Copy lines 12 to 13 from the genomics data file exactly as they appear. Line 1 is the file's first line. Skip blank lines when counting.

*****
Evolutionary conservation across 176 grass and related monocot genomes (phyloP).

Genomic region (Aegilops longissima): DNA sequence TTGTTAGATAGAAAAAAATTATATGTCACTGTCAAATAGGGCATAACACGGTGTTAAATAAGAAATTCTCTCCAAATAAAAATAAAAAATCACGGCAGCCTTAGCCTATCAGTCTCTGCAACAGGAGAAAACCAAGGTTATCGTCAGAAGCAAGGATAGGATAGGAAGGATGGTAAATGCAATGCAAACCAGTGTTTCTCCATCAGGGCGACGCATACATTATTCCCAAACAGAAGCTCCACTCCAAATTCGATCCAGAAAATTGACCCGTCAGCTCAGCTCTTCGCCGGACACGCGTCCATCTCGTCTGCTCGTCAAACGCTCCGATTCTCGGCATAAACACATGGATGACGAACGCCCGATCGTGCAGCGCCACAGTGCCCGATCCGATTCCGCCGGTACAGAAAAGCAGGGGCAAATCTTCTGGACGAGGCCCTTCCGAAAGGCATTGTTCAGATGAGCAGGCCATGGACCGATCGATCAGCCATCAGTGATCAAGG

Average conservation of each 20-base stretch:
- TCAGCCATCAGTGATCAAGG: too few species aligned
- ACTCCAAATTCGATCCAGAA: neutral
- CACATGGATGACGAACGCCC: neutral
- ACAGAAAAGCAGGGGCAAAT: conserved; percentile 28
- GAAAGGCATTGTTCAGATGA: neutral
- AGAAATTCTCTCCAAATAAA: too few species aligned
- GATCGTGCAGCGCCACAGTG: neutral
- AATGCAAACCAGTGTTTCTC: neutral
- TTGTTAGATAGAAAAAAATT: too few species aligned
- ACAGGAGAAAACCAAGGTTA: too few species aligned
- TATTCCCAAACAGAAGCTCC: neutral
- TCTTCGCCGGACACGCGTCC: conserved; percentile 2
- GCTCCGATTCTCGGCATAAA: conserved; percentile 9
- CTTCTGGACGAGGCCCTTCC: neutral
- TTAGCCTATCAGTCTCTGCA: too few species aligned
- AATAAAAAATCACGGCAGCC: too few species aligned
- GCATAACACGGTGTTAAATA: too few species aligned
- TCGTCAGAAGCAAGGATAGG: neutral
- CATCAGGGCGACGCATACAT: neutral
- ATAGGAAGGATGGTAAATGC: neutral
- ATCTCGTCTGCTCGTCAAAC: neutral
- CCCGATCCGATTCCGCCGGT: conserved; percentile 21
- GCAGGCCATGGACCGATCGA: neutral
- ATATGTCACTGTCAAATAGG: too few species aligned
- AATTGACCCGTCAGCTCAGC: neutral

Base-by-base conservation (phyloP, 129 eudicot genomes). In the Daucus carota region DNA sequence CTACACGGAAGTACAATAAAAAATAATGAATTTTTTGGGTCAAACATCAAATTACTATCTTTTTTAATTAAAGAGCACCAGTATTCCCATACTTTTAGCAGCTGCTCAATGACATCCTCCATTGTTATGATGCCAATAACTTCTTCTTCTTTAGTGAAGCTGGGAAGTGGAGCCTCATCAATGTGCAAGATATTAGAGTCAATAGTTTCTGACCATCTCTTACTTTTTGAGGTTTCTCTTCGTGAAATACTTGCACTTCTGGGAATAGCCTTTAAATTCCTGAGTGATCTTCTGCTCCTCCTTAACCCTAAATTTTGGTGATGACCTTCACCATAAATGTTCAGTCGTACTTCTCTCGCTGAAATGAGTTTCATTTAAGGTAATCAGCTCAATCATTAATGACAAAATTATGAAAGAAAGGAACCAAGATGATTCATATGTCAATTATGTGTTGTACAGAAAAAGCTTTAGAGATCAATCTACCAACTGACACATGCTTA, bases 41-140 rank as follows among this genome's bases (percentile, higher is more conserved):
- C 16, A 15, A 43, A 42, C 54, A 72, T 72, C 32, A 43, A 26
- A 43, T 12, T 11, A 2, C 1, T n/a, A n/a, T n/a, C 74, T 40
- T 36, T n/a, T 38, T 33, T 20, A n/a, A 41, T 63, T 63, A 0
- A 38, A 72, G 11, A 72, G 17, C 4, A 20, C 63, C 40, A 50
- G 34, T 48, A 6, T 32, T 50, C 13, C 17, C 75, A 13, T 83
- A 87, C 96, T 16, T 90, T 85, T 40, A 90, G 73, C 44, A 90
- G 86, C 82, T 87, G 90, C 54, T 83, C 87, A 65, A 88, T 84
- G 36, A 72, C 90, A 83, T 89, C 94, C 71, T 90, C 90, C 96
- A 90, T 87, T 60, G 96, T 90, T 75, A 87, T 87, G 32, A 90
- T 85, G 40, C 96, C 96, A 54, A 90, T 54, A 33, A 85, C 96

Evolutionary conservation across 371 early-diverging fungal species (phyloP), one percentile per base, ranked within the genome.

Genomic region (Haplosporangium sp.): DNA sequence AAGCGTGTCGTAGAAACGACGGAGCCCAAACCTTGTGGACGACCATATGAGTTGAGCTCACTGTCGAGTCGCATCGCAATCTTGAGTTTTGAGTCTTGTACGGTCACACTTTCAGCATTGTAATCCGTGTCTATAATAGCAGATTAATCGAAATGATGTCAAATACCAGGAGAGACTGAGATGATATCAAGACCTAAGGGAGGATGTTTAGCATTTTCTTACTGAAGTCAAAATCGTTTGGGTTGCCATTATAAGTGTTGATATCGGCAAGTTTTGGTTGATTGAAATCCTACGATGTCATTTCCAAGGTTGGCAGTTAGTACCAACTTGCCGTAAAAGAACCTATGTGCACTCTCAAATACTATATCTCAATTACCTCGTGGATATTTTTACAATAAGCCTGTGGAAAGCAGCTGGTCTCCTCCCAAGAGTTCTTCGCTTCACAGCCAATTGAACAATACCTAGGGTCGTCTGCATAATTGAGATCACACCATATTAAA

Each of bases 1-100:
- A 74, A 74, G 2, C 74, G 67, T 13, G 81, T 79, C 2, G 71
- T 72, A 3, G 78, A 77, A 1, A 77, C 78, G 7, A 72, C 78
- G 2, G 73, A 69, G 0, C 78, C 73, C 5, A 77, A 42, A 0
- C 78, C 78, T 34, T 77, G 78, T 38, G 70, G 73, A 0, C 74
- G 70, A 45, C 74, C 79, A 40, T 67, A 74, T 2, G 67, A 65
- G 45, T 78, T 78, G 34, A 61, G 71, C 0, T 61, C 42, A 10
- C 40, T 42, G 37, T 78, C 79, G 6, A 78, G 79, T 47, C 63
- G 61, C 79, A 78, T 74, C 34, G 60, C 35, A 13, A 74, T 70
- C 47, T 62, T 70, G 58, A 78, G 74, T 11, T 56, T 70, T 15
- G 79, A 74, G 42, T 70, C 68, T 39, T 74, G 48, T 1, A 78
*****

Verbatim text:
- TTGTTAGATAGAAAAAAATT: too few species aligned
- ACAGGAGAAAACCAAGGTTA: too few species aligned